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A review of ethical issues in dementia

Published online by Cambridge University Press:  10 June 2015

Rebecca A. Johnson
Department of Sociology, Princeton University, 106 Wallace Hall, Princeton, New Jersey, USA
Jason Karlawish*
Department of Medicine, Perelman School of Medicine, University of Pennsylvania, 3615 Chestnut Street, Philadelphia, Pennsylvania, USA Department of Medical Ethics and Health Policy, Perelman School of Medicine, University of Pennsylvania, Philadelphia, Pennsylvania, USA
Correspondence should be addressed to: Department of Medicine, Perelman School of Medicine, University of Pennsylvania, 3615 Chestnut Street, Philadelphia, PA 19104, USA. Phone: 215-898-8997; Fax: 215-573-8684. Email:


Dementia raises many ethical issues. The present review, taking note of the fact that the stages of dementia raise distinct ethical issues, focuses on three issues associated with stages of dementia's progression: (1) how the emergence of preclinical and asymptomatic but at-risk categories for dementia creates complex questions about preventive measures, risk disclosure, and protection from stigma and discrimination; (2) how despite efforts at dementia prevention, important research continues to investigate ways to alleviate clinical dementia's symptoms, and requires additional human subjects protections to ethically enroll persons with dementia; and (3) how in spite of research and prevention efforts, persons continue to need to live with dementia. This review highlights two major themes. First is how expanding the boundaries of dementias such as Alzheimer's to include asymptomatic but at-risk persons generate new ethical questions. One promising way to address these questions is to take an integrated approach to dementia ethics, which can include incorporating ethics-related data collection into the design of a dementia research study itself. Second is the interdisciplinary nature of ethical questions related to dementia, from health policy questions about insurance coverage for long-term care to political questions about voting, driving, and other civic rights and privileges to economic questions about balancing an employer's right to a safe and productive workforce with an employee's rights to avoid discrimination on the basis of their dementia risk. The review highlights these themes and emerging ethical issues in dementia.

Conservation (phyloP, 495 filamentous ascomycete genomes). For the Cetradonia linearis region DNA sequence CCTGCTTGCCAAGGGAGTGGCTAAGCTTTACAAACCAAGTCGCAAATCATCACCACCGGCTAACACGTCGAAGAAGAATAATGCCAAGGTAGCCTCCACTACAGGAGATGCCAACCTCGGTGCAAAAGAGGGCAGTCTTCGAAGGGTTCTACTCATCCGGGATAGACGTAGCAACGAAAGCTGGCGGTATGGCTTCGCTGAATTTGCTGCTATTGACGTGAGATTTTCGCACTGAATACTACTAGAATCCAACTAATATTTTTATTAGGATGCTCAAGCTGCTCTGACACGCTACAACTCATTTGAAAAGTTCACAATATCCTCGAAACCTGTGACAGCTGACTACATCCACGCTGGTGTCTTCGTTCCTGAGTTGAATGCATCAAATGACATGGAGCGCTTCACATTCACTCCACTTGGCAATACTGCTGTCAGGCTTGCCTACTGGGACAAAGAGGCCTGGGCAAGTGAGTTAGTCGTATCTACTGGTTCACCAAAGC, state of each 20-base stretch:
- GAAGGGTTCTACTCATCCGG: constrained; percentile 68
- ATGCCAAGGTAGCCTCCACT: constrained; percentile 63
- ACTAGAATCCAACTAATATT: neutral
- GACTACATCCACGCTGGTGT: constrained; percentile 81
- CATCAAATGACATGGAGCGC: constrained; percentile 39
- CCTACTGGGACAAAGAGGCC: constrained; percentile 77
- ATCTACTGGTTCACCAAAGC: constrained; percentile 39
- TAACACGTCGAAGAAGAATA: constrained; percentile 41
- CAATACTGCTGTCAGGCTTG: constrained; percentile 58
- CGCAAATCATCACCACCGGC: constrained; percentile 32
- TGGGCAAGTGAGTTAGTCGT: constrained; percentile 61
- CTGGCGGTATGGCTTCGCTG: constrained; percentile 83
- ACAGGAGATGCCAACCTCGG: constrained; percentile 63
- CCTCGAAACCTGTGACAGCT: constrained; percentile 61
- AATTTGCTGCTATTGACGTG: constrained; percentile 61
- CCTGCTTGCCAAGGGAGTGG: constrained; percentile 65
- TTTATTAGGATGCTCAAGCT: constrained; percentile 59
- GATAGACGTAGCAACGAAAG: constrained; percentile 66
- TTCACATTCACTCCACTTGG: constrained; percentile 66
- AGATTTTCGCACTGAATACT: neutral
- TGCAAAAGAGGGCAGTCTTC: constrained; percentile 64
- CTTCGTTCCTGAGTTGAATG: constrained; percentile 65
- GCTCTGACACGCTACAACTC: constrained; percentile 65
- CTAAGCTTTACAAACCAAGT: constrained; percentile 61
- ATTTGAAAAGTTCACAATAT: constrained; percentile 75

Review Article
Copyright © International Psychogeriatric Association 2015 

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